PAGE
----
Thought for the Day: is it really 'deeply, deeply boring'01 November 2017 | by Ted Harrison
Thirty years ago when working in the Today programme production office I often heard grumblings about Thought for the Day from fellow journalists, with sentiments being expressed that were much the same as those recently shared by John Humphrys and other presenters in a Radio Times interview.
In my day, Thought for the Day was resented on two counts. Firstly, that it supposedly ‘stuck out like a sore thumb’ - as a reflective piece in the midst of the relentless news agenda; but secondly, and more tellingly I suspect, because the Today production team did not have control over its contents.
What is interesting about the current comments by the programme presenters is that they have aired their criticisms so publicly. John Humphrys said that the slot was often “deeply, deeply boring” and suggested that it was an unnecessary feature in the programme’s schedule.
Over its sixty year history the BBC’s Today programme has changed in character and sound quite remarkably, as the recent celebrations of its jubilee highlighted. In its time it has always been at the cutting edge of broadcasting, but it dates very quickly. Now episodes of even ten years ago sound old hat.
What journalists working on a daily news programme frequently lack is a sense of perspective. The immediate and the new is always of most importance. Setting the news of the moment in a wider context is of much less interest and, of course, extremely difficult to do.
Thought for the Day is that opportunity to reflect on the long-term, indeed the eternal, significance of the news agenda. The script is not something the Today production team can dictate in that it deals with matters that are in the realm of the unknown, of mystery, rather than known, verifiable fact.
I did sympathise with colleagues in the past who complained that Thought for the Day speakers were wont to employ religious cliches. Some of the worst contributors would spend a minute and a half talking about a secular issue and then suddenly change gear with a ghastly crunch into pious mode.
Current presenter Justin Webb’s comments suggest that perhaps to casual listeners things haven’t improved very much. ‘They’re all roughly the same,’ he said. ‘“If everyone was nicer to everyone else, it would be fine”. But from my cursory glance around the world, I think a lot of religious people don’t want to be nice to each other.”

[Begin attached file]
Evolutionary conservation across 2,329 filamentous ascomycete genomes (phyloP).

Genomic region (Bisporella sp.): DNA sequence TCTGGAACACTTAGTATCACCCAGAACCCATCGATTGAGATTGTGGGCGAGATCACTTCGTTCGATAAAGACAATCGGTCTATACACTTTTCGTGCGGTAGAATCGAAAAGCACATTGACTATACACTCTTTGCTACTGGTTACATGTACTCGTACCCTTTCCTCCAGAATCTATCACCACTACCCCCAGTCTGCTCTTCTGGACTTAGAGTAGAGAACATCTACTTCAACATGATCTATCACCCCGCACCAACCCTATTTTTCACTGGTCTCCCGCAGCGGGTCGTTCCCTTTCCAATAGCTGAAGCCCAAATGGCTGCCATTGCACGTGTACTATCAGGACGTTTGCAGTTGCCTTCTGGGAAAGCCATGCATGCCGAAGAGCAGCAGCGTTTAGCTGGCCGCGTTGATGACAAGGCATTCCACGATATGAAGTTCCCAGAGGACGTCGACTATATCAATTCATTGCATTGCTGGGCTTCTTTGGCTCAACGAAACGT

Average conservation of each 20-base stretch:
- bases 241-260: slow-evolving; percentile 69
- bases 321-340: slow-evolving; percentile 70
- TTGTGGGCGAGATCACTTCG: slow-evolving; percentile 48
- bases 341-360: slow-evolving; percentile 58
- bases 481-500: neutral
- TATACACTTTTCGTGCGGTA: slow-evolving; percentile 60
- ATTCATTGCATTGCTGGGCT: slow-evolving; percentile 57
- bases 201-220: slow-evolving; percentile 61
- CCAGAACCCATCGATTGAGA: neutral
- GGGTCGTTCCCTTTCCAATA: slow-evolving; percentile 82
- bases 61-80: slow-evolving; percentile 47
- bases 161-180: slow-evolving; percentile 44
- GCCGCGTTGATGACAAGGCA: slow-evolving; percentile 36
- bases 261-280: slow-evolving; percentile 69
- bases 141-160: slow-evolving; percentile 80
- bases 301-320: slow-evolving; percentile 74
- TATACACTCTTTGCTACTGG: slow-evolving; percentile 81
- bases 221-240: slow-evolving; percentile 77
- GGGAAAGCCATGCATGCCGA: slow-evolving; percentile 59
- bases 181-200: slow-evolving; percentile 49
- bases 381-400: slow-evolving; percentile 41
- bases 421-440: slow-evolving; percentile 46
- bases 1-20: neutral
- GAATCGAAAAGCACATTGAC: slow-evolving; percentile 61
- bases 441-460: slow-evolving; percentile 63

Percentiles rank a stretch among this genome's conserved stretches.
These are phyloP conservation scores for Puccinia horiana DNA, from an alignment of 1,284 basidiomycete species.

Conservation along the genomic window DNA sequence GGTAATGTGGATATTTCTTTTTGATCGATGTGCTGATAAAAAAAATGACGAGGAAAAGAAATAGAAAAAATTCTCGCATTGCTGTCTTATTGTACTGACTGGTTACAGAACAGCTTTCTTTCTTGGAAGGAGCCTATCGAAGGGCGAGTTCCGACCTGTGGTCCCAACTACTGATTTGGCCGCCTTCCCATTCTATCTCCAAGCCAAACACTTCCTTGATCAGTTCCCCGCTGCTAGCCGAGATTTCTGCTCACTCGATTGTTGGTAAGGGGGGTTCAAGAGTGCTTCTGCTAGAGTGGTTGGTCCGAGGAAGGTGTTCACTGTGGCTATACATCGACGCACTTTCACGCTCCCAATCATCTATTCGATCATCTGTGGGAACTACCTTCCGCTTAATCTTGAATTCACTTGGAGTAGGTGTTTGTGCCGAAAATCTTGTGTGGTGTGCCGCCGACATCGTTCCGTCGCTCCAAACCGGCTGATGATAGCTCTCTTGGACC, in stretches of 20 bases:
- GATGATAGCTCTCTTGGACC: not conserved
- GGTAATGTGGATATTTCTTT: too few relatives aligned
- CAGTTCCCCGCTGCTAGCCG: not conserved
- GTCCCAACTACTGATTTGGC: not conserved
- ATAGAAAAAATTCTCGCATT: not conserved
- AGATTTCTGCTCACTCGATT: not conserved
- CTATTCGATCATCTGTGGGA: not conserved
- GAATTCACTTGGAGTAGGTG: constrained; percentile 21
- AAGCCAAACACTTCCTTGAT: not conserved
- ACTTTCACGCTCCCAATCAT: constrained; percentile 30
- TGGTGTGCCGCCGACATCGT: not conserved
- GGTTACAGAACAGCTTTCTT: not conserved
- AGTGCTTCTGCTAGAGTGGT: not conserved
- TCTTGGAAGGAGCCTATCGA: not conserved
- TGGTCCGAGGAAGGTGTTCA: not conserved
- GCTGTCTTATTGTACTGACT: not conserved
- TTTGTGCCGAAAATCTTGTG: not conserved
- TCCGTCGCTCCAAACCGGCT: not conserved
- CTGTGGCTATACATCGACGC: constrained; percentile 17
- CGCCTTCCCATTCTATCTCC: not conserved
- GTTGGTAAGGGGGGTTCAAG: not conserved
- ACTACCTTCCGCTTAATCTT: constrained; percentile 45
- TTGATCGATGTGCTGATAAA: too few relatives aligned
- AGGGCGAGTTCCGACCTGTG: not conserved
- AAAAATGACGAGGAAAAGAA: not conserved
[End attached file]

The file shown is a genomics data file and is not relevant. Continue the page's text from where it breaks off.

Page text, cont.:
John Humphrys complained about cutting ‘a really fascinating programme short because we’re now going to hear somebody tell us that Jesus was really nice.’
Not that I have much sympathy with Humphrys on that score, many a time other fascinating items are cut short so as to hear a repeat of a news-summary or a sports report with racing tip.
Rather than complain about Thought for the Day I would suggest to John Humphrys et al to embrace the opportunities presented. What does appear out of place about the slot is that a single speaker is allowed a view point without being challenged. Why not encourage the presenters to ask follow up questions so that Thought for the Day is the springboard to a debate? This would make the spiritual reflection on the day’s news part of the main flow of the output. It would be a valued counterpoint and indeed there could be two or three other opportunities created in the 3 hour programme for reflective thought. This would enable other thinkers who are not obsessed with the news agenda to put reported events into a wider context.
‘It seems to me inappropriate that Today should broadcast nearly three minutes of uninterrupted religion,’ John Humphrys said, ‘given that rather more than half our population have no religion at all. Certainly very few of them are practising Christians… we have Hindus of course, and we have the occasional Muslim, the occasional Jew, but by and large it’s Christian. Why?”
That Thought for the Day speakers should be predominantly Christians drawn from one of the mainstream churches is difficult to justify. But there are very good reasons for allowing the religious perspective a voice. Half the population may not identify with a church or faith, but that is not to say they do not ask religious questions. What will happen when I die? Why is there suffering in the world? These are just two of the basic religious questions almost everyone asks at some point. Given that the news agenda is dominated by reports of untimely death and suffering, these are the issues it is essential for the Today programme to reflect upon.
So far from abolishing Thought for The Day, I would suggest extending it and incorporating it into the whole output. Maybe the speaker spends the morning in the studio fielding questions from the presenters as moral, ethical and spiritual issues arise. Certainly there is a case for having a broader pool of contributors with fewer professional religious and more artists, writers, philosophers and others drawing on a wider canvas of spiritual insight. If Today continues for another 60 years as the ever evolving and changing beast that it is, and long after John Humphrys is but a footnote in radio history, one thing of which I am sure is that a thought for the day in some form will still be broadcast in the run up to the 8 o’clock news.
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